• Jess Ponce III

Word Play: Winning in Times of Crisis

Self-dialogue is always important; in times of crisis it is critical.

What are you telling yourself right now? What are your internal musings as you confront new realities like working from home, reduced pay, or the shocking surprise of unemployment? While many of today’s circumstances are beyond your personal control, you choose how you define changes in your life.

For example:

  • “It’s a hardship.”

  • “It’s an opportunity.”

  • “It’s a confusing mess.”

All of these are likely true. But which helps you meet the challenges you are facing? Which remark buoys your spirits? Which remark causes you to feel defeated before you even begin?

Your go-to statement, the internal dialogue that anchors your master assessment about what is happening to you, defines the reality you live in.

Here are comments I am hearing from many professionals right now.

  • “I am scared by economic uncertainty.”

  • “I am overwhelmed by what’s happening.

These declarative statements describe a harsh reality. They are riddled in despair. But what if these individuals shifted their dialogue? What if they chose different words to focus on within themselves?

Words define and shape reality.

It’s important to pay attention to your internal dialogue in moments of crisis. Negativity can breed further despair. Take charge of the narrative. Play with words.

Here's how you do it.

  • Take words that express your anxious, overwhelmed feelings and list them in column 1. It’s important to acknowledge them. Be honest and real.

  • Find an alternate, more affirmative word for each of the words you already listed and put them side by side in column 2. These new words can be antonyms or express a similar idea in a more positive way.

Keep this list active and add to it periodically, because crisis and change will continue to be a part of our lives.

Now, once you have a sizeable list it’s time to practice word play with your internal dialogue.

  • Write a few thoughts you’re experiencing right now about this time of change and uncertainty.

  • Then, see if there are words in column 2, or new words you'd like to add to it, that can help you shift the way you might be experiencing this change.

For example, in the above quote try replacing the word “overwhelmed “ with another word like “excited,” “encouraged”, or “optimistic.” Then see how that works in the original thought:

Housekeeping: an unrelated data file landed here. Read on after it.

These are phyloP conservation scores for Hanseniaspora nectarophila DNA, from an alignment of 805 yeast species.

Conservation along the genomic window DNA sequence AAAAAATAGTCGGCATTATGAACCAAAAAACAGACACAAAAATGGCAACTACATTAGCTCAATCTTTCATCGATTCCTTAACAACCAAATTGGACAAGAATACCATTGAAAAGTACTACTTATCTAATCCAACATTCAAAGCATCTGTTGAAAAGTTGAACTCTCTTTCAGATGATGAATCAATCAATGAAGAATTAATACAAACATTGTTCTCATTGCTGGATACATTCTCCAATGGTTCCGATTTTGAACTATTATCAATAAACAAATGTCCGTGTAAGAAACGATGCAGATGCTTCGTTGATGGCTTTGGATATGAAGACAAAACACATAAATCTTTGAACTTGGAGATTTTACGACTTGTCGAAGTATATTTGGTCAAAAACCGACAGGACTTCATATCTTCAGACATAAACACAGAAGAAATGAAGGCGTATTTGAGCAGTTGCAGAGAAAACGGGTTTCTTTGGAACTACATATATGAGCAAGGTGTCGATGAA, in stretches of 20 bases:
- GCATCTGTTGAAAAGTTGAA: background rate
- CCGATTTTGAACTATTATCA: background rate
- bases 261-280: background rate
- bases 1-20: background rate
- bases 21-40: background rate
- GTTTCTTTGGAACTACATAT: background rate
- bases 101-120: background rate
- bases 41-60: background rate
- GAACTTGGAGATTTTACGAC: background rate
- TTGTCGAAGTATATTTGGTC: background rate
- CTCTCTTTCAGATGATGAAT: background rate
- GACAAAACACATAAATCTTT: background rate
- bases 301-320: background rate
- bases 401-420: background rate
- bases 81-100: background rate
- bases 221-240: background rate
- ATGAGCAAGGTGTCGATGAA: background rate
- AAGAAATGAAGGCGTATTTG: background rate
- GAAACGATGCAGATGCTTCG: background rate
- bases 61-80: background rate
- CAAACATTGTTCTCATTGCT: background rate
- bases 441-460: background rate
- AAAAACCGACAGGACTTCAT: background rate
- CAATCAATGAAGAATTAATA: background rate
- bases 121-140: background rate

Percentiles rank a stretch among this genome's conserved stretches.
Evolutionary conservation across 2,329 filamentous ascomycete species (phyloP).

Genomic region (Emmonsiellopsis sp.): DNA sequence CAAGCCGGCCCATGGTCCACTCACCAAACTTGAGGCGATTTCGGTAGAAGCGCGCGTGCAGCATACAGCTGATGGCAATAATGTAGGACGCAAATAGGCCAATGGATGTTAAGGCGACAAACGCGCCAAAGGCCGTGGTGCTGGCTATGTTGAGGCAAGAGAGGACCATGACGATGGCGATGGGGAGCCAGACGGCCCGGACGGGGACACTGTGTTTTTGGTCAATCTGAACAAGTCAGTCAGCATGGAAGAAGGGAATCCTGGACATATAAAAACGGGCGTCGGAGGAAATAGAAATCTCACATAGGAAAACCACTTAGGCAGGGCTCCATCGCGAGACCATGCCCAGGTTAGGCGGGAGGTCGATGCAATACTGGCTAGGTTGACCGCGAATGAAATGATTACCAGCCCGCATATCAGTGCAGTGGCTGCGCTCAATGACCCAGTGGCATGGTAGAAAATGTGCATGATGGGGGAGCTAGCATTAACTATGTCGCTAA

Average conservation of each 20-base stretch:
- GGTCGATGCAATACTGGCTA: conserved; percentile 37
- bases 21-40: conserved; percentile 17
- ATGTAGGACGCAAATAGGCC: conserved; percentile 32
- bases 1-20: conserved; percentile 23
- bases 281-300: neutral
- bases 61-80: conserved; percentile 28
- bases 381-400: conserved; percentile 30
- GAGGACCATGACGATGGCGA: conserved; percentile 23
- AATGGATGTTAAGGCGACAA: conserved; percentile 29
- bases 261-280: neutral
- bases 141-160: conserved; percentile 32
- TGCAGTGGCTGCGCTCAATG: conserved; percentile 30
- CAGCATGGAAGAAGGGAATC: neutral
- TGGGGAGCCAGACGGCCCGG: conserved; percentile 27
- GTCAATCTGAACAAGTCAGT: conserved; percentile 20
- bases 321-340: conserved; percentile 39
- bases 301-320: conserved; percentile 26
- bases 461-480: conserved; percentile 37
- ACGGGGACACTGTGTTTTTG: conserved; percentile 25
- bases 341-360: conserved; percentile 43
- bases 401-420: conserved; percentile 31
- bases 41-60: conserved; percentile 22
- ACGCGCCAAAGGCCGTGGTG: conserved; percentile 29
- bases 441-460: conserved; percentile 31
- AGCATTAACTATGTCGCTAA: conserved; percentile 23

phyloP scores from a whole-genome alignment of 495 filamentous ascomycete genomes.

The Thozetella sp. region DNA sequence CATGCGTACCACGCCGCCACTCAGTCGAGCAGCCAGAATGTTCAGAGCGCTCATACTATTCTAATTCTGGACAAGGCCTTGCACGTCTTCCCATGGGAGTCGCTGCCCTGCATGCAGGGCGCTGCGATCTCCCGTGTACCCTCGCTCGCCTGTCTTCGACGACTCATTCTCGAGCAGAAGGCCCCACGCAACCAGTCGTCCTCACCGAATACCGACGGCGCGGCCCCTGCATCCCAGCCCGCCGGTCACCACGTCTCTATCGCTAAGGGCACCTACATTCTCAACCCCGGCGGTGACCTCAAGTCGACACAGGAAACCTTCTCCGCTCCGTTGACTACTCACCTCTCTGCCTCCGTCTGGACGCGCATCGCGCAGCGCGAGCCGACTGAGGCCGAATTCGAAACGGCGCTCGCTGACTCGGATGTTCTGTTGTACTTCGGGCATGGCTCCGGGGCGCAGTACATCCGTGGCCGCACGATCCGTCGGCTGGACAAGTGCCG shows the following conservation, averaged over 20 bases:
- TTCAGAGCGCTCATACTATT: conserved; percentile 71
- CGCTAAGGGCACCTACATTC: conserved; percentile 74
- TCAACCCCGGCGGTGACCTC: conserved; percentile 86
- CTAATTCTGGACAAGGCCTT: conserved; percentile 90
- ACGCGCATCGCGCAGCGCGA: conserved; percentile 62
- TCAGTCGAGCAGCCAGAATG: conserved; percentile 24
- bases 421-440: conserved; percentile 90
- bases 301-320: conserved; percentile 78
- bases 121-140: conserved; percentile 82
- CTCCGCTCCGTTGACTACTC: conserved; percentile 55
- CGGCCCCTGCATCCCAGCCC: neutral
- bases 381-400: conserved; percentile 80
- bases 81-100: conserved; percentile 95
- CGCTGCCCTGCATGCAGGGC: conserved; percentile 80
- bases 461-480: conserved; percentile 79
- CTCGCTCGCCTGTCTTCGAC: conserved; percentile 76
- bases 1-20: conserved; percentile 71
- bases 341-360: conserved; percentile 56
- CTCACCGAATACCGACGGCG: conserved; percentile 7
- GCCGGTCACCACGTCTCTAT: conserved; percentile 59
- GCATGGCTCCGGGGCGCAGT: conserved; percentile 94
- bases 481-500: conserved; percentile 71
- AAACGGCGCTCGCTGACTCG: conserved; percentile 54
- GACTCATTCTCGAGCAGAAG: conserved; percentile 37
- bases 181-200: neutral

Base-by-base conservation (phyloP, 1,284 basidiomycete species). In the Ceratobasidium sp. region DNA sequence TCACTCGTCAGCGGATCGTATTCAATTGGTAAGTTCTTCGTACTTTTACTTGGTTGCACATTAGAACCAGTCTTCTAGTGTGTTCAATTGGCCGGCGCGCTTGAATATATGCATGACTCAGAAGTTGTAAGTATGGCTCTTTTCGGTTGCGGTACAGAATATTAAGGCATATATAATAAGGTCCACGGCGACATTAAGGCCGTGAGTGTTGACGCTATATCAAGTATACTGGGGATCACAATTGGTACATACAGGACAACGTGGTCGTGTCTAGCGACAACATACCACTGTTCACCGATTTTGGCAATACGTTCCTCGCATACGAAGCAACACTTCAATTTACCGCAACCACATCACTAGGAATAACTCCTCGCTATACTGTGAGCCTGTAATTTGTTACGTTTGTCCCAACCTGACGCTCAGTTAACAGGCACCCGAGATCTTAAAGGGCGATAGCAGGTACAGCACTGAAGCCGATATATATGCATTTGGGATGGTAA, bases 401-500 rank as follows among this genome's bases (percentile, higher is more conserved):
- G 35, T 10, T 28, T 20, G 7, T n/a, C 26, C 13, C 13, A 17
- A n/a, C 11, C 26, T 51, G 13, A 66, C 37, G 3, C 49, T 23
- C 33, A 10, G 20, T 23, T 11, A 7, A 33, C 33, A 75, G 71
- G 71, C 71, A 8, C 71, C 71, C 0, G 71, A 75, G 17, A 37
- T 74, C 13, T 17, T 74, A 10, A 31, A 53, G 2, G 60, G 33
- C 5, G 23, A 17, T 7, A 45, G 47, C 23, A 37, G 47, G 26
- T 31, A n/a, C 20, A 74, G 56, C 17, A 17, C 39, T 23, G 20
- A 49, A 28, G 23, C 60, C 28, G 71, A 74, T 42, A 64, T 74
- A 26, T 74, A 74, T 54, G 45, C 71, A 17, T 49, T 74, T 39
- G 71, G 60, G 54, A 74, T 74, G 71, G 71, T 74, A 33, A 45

• “I am encouraged by what’s happening.

While you may not be entirely encouraged by the overall situation, you might be encouraged by certain parts of it. For example;

  • “I am encouraged by the opportunity to find work/life balance.

Here’s another example:

  • I feel so disconnected and helpless.

  • I value being connected to others. What can I do?


As you see from this example sometimes it’s not going to be a word for word exchange. The key is to examine self-dialogue. There’s so much to be mined from it. Do the words and phrases you say to yourself best serve you? If not, what can you change?

Instead of saying “I am going to be helpful,” like some superhero, I merely posed the question, “What can I do?” The question addresses the feeling of helplessness. It assumes that I can do something, that I have some sort of power in this situation, and that capability is a huge paradigm shift.

It’s also important to be realistic and authentic when you do wordplay. I am not advocating that you look at the world through rose-colored glasses or to be Pollyanna in your approach. Struggles are real.

There are extraordinary realities like health, finances, and stability that require your attention right now. How you navigate through these unfamiliar, unprecedented times starts with the way you communicate your thoughts and feelings – to yourself.


#WordsMatter




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© 2020 by Jess Ponce III

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